The City of London Corporation made a “monumental mistake” when it approved John McAslan & Partners’ Smithfield scheme
27 February 2014 | By Elizabeth Hopkirk
The City of London Corporation made a “monumental mistake” when it approved John McAslan & Partners’ Smithfield scheme, a rival developer told the public inquiry.
The £160 million proposal would result in the loss of three-quarters of the Victorian general market, said Richard Upton, chief executive of Cathedral.
He is working on a counter-proposal which would see the derelict buildings retained and converted into a retail market.
He argued this was just as viable as the McAslan scheme for Henderson Global Investors and was simply based on a different commercial approach.
There were enough tenants demanding heritage spaces to make the creation of new-build A-grade offices on the site unnecessary, he said.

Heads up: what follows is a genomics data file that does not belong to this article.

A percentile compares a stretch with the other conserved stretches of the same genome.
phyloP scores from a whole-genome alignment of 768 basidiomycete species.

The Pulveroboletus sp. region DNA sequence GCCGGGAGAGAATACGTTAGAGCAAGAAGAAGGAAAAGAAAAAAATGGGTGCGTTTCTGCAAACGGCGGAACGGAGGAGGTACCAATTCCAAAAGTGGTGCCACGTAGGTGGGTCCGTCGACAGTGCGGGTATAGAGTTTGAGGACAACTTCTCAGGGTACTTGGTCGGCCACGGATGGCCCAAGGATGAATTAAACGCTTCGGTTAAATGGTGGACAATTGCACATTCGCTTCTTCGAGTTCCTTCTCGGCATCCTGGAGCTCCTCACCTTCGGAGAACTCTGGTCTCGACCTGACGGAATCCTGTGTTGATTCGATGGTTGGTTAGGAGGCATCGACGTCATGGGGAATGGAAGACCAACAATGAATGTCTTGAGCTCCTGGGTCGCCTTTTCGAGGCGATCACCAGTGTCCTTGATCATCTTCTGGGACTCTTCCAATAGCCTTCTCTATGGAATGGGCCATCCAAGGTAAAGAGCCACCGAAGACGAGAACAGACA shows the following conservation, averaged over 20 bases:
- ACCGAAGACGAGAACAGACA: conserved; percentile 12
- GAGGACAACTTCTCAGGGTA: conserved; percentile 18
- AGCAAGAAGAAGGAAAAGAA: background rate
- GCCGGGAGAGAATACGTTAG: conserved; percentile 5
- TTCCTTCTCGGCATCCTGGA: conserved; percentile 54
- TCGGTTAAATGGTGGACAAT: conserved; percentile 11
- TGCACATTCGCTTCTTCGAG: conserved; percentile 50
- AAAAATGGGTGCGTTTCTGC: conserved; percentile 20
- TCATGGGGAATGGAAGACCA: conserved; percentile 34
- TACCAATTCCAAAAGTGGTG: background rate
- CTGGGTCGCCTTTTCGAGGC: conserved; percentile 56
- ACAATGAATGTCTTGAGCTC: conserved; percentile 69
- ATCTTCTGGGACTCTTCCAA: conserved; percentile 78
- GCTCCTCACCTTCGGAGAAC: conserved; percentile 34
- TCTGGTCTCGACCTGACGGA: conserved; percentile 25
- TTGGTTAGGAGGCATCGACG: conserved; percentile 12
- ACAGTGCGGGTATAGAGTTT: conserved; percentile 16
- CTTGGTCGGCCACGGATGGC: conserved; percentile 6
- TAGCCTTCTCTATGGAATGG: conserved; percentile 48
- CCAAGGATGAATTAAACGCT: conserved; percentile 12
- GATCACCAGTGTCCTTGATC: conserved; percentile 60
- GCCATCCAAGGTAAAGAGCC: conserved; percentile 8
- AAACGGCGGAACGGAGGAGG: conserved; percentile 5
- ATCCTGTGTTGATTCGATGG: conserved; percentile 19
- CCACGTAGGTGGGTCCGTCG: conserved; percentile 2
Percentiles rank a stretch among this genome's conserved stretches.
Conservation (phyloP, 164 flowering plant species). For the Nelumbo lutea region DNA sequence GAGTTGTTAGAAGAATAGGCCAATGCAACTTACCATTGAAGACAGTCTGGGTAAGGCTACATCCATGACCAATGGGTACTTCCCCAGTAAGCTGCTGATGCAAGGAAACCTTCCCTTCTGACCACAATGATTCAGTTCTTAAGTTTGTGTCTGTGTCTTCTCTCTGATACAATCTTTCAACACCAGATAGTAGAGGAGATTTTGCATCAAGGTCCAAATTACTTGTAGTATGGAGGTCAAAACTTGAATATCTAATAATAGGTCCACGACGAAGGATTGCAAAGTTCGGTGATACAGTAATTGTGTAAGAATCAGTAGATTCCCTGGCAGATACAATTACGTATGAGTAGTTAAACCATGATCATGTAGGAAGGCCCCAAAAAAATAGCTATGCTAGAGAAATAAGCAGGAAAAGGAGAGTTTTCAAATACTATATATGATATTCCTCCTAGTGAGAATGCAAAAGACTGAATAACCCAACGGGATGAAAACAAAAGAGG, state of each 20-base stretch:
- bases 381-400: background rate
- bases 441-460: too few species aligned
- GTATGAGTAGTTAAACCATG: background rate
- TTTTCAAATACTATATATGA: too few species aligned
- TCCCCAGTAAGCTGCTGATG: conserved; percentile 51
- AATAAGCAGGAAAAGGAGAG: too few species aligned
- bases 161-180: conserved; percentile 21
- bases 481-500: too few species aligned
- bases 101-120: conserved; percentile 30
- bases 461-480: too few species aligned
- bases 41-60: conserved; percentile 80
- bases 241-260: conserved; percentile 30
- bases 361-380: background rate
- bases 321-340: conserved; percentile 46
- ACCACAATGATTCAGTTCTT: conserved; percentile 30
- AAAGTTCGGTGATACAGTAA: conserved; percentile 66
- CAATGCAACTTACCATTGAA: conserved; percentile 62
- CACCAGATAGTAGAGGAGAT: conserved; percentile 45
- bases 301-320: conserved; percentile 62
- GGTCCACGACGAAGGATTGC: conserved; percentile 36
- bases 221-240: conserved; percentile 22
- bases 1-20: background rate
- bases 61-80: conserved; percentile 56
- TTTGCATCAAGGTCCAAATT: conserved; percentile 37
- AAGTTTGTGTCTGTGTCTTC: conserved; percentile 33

“A retention scheme that keeps all the buildings at Smithfield is not only viable, but with the right impetus, utterly deliverable. It is all about approach,” he said.
He also claimed it could happen without touching the market’s basement which is controlled by Henderson.
Upton was prevented from reading out a more detailed testimony by Henderson’s QC on the grounds that he had submitted it too late.
In this document, seen by BD, he says he felt compelled to get involved because of the financial imbalance between Henderson and the conservation groups that fought for the public inquiry, Save and the Victorian Society.
The inquiry is due to end on Friday.
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